There's more. A player who played 12 Southeastern Conference minutes last season became the league's leader in offensive rebounding (3.5 per SEC game) and No. 3 rebounder on both ends of the floor (8.4 per).
Still more. Billy Gillispie's whipping boy considered transferring. He stayed, but he felt forgotten by Calipari the next season. Then he famously tweeted a protest of Cal's belittling of his 26-rebound performance in the Blue-White scrimmage last fall.
Now he will stand at center court with an extended group of supporters from his St. Charles, Mo., home and bask in hard-earned and well-deserved Big Blue love.
"I don't know if I've ever coached a player who got more out of his body and his skill level and his athleticism than Josh Harrellson," Calipari said Monday. "And I've coached a lot of players."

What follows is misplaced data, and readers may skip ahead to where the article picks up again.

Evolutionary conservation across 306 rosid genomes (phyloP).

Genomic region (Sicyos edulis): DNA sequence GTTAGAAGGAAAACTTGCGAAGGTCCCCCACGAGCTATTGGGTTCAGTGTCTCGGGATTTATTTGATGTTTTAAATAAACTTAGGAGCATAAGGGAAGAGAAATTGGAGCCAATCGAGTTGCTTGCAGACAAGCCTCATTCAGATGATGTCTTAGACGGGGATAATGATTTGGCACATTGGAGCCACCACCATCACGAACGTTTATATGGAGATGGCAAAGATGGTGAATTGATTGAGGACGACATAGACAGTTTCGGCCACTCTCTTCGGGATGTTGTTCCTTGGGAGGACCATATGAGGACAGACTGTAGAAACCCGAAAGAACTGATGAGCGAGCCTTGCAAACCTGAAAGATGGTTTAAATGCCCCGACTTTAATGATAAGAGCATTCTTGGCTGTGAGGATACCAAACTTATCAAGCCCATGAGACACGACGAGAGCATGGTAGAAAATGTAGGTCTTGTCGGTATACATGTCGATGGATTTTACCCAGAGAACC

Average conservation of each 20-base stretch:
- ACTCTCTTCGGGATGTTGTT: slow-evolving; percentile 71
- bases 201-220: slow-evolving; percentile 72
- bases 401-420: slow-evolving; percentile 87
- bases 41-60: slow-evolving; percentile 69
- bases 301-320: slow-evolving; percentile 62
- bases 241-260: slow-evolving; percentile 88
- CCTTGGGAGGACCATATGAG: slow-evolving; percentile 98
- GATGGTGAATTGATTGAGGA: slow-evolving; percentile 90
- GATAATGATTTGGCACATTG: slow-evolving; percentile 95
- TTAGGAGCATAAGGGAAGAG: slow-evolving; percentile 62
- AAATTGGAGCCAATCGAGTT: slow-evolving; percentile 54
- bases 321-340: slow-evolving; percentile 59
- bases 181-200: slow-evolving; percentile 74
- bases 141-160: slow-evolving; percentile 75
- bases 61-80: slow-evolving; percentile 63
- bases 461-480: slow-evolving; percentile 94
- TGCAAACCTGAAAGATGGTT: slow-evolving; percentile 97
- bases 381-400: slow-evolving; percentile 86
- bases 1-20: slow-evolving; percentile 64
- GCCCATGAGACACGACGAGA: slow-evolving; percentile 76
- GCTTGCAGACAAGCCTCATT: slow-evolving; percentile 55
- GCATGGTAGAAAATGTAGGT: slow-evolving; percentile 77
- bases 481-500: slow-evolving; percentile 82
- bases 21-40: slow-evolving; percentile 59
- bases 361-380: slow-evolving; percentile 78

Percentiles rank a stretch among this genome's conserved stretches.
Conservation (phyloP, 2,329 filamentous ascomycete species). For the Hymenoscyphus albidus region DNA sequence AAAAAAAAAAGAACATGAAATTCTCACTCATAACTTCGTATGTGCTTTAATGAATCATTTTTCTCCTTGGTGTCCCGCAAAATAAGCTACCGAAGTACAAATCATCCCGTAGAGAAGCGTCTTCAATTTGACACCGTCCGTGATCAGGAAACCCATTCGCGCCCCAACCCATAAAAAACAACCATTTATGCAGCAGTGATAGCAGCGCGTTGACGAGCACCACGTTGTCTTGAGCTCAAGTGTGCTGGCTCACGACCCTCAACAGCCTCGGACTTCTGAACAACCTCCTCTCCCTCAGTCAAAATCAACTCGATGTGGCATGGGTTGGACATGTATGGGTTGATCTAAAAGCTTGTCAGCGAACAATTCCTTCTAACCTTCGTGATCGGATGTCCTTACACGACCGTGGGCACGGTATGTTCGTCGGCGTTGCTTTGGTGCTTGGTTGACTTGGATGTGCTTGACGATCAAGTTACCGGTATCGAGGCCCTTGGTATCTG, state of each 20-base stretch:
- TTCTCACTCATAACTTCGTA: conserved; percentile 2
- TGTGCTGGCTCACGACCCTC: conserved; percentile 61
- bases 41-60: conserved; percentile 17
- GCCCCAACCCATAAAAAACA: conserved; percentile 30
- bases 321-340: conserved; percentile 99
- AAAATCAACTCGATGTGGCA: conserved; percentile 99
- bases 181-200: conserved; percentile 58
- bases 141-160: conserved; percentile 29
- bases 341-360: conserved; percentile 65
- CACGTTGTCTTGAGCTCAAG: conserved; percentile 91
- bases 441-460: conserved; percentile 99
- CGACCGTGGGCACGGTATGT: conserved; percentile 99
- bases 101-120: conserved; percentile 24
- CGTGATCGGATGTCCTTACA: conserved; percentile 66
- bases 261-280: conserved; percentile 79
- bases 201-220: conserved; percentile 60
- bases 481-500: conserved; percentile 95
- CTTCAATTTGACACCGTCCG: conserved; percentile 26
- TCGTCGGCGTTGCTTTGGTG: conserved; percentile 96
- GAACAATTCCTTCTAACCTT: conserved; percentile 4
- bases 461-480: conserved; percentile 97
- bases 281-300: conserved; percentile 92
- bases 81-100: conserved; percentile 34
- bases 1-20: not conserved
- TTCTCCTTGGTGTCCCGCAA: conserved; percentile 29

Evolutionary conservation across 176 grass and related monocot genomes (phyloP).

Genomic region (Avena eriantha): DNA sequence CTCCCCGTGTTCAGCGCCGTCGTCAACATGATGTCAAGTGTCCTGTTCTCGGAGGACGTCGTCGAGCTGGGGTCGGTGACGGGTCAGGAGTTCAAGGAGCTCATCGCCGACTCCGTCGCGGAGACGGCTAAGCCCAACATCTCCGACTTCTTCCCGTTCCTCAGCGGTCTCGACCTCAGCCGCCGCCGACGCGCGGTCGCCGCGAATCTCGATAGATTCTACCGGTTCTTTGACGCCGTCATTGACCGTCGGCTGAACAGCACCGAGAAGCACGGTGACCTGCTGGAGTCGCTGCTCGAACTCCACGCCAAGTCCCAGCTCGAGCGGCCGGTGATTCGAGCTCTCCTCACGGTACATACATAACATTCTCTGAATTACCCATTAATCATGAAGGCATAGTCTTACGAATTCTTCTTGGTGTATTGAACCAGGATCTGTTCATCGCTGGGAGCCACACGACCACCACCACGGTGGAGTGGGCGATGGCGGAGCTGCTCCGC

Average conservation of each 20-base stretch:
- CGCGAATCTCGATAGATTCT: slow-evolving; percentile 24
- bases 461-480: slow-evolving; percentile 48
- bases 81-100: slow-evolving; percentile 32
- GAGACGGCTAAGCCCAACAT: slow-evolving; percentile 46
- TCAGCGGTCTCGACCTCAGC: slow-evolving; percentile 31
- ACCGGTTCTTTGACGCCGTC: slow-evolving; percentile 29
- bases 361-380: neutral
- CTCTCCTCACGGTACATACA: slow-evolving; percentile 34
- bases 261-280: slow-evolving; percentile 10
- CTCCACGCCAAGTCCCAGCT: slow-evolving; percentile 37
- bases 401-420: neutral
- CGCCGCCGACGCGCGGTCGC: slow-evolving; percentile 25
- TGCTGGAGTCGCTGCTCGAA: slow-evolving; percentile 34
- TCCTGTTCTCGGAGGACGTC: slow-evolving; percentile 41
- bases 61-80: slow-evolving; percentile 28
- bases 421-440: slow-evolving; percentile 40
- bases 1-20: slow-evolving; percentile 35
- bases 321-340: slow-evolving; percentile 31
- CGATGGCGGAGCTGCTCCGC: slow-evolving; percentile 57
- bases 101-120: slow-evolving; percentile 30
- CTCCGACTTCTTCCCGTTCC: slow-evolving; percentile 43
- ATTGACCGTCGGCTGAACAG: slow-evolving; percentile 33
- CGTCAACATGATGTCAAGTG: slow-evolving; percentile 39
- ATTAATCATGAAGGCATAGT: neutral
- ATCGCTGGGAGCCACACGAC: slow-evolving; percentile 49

Harrellson's improbable road to UK Senior Night included no formal basketball training until the ninth grade. "I always played H-O-R-S-E in the driveway with my mom and dad," he said. "It was an eight-foot goal, so that probably doesn't count."
Harrellson followed his father Doug's footsteps and played baseball. His mother protested the switch to basketball. To hear Harrellson, his ninth-grade coach agreed with mom.
"He wanted to get rid of me," said Harrellson, who couldn't make a layup with his left hand at the time. "My high school coach made him keep me."
"Well," that coach, Gary Wacker, recalled, "he had something you can't teach. He was a big kid. He was a 6-6 kid running around school as a freshman. You don't throw them out to pasture. You try to bring them along."